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WIREs Nanomed Nanobiotechnol
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Nanomaterial standards for efficacy and toxicity assessment

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Decreased toxicity via selective delivery of cancer therapeutics to tumors has become a hallmark achievement of nanotechnology. In order to be optimally efficacious, a systemically administered nanomedicine must reach cancer cells in sufficient quantities to elicit a response and assume its active form within the tumor microenvironment (e.g., be taken up by cancer cells and release a toxic component once within the cytosol or nuclei). Most nanomedicines achieve selective tumor accumulation via the enhanced permeability and retention (EPR) effect or a combination of the EPR effect and active targeting to cellular receptors. Here, we review how the fundamental physicochemical properties of a nanomedicine (its size, charge, hydrophobicity, etc.) can dramatically affect its distribution to cancerous tissue, transport across vascular walls, and retention in tumors. We also discuss how nanoparticle characteristics such as stability in the blood and tumor, cleavability of covalently bound components, cancer cell uptake, and cytotoxicity contribute to efficacy once the nanoparticle has reached the tumor's interstitial space. We elaborate on how tumor vascularization and receptor expression vary depending on cancer type, stage of disease, site of implantation, and host species, and review studies which have demonstrated that these variations affect tumor response to nanomedicines. Finally, we show how knowledge of these properties (both of the nanoparticle and the cancer/tumor under study) can be used to design meaningful in vivo tests to evaluate nanoparticle efficacy. WIREs Nanomed Nanobiotechnol 2010 2 99–112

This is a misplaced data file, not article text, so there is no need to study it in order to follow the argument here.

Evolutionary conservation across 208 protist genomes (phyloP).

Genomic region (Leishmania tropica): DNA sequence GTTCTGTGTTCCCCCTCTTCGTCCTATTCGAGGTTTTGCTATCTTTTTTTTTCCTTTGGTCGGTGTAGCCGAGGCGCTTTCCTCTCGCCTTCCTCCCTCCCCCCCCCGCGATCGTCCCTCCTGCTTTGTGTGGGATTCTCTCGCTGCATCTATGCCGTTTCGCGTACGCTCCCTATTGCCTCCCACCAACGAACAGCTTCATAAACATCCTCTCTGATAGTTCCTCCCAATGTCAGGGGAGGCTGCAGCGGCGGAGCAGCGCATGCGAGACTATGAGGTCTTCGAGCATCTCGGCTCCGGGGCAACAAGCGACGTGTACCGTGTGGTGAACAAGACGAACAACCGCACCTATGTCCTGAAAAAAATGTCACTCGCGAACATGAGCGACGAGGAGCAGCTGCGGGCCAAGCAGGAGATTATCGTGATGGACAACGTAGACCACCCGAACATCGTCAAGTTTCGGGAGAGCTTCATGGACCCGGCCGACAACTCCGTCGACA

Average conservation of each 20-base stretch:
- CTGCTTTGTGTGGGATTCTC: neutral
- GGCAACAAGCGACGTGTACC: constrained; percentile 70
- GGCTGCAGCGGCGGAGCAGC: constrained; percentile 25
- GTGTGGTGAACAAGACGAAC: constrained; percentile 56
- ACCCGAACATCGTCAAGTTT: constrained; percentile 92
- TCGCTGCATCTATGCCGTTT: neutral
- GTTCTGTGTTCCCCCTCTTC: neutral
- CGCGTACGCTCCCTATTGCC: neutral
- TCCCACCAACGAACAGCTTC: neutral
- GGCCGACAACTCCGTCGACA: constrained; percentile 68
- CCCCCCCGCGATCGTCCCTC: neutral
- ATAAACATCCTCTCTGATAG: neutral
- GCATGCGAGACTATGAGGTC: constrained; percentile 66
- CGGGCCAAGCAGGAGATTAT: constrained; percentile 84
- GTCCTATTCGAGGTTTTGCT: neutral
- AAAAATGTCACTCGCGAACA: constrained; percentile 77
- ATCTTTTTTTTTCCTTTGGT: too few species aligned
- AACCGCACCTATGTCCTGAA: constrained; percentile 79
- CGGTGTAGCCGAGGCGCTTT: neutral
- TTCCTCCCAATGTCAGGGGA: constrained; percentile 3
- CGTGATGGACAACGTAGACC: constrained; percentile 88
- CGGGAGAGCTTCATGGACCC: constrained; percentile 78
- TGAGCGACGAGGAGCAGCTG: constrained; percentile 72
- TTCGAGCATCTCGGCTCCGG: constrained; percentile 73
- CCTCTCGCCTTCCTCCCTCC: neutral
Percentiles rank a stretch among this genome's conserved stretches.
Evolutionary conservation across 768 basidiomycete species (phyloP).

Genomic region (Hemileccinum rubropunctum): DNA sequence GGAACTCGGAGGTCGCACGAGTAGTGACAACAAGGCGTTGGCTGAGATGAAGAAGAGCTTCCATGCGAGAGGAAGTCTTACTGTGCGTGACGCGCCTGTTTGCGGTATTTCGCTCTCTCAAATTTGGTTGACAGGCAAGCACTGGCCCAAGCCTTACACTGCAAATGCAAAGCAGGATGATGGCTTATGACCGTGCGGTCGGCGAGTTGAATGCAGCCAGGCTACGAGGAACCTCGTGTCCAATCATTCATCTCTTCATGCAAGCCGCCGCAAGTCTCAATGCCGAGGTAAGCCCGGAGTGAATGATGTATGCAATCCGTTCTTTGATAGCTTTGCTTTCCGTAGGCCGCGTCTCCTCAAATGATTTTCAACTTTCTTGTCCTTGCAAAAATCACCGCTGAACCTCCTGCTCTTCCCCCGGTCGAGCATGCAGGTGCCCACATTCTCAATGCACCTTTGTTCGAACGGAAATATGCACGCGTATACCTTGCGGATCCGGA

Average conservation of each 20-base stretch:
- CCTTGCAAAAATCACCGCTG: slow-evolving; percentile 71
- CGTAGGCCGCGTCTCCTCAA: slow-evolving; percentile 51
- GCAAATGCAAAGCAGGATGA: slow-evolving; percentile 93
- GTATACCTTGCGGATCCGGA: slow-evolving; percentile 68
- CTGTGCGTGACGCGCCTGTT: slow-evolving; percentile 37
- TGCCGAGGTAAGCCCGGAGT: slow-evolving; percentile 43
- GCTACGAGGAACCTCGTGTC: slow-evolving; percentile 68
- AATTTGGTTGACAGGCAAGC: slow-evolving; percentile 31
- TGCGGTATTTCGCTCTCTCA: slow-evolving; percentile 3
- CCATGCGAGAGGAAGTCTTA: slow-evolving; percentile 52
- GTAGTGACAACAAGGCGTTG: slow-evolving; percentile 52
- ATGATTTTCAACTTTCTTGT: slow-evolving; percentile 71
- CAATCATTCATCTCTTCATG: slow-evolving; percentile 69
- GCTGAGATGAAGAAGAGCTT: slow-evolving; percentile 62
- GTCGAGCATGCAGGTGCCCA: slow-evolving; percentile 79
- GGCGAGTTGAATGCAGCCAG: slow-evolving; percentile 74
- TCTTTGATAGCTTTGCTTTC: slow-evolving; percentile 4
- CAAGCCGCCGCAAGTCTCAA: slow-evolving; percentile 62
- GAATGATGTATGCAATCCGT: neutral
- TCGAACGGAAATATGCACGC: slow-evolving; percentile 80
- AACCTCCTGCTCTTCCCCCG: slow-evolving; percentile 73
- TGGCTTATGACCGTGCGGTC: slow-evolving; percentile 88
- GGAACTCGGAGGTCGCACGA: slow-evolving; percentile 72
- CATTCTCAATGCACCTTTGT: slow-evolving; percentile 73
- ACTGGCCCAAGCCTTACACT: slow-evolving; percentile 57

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Figure 1.

Nanoparticle active and passive targeting (schematic, not drawn to scale). The fact that nanoparticles passively accumulate in tumors via the EPR effect is a result of differences between tumors and healthy tissue. Cancer cell proliferation requires a constant supply of nutrients and oxygen, which is why tumors form a rich vascular network. Tumor vessels are structurally irregular, heterogeneous, and leaky (i.e., they have more and larger endothelial pores/fenestrations) compared to normal vessels. Tumor vessel endothelial cells do not form a normal monolayer, may overlap, may form projections, and are irregularly spaced. In the EPR effect, nanoparticles enter a tumor through gaps (fenestrations/pores) in the tumor vasculature endothelium. These gaps are much larger (100 nm to 2 µm)6 in tumor endothelium than in healthy tissue (2–6 nm), and provide a route for nanoparticle extravasation. Furthermore, tumors lack functional lymphatic drainage. This means that nanoscale particles that have permeated the tumor vasculature are likely to be retained, whereas small molecules can diffuse freely back into the bloodstream.7 Finally, tumor vessels have been shown to exhibit receptors (e.g., VEGF, αvβ3 integrins) that can serve as potential targets for actively targeted nanoparticles.

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Figure 2.